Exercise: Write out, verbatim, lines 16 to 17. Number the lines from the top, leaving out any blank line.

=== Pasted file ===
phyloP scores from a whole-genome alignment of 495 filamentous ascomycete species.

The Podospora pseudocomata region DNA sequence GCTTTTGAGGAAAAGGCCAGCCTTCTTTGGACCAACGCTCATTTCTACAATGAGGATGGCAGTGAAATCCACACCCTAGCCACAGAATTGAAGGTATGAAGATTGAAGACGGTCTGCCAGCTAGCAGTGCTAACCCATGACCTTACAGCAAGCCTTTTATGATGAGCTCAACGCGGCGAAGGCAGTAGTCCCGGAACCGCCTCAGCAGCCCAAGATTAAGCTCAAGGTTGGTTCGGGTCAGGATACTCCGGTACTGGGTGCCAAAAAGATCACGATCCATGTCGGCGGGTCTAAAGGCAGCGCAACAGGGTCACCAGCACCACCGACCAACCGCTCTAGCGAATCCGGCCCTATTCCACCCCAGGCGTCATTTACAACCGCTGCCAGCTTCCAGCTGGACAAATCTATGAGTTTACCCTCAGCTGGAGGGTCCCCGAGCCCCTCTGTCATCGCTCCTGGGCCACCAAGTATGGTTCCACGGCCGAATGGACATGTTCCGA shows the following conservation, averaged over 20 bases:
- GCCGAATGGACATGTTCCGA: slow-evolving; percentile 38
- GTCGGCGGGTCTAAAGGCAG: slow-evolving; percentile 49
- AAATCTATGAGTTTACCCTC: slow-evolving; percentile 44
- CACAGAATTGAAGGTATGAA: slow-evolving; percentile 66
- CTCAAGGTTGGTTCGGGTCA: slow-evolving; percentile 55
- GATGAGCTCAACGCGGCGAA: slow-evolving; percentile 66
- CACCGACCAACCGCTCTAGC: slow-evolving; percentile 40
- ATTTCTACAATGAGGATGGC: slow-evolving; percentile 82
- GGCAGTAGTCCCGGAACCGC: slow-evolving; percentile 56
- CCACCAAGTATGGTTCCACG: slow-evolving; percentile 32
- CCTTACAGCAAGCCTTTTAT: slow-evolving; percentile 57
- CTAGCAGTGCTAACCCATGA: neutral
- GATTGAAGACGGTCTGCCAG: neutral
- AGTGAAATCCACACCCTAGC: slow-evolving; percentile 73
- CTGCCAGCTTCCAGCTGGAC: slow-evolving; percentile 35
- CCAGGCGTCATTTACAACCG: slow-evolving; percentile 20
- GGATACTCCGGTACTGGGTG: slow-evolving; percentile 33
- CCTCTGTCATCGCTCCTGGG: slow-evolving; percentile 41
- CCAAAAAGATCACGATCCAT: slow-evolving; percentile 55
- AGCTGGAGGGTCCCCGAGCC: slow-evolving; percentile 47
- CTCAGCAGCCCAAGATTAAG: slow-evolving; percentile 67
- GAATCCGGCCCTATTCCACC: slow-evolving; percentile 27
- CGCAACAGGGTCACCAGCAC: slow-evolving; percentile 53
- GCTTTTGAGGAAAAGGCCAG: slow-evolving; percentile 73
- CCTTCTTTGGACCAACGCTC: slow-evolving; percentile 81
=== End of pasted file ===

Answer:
- AGTGAAATCCACACCCTAGC: slow-evolving; percentile 73
- CTGCCAGCTTCCAGCTGGAC: slow-evolving; percentile 35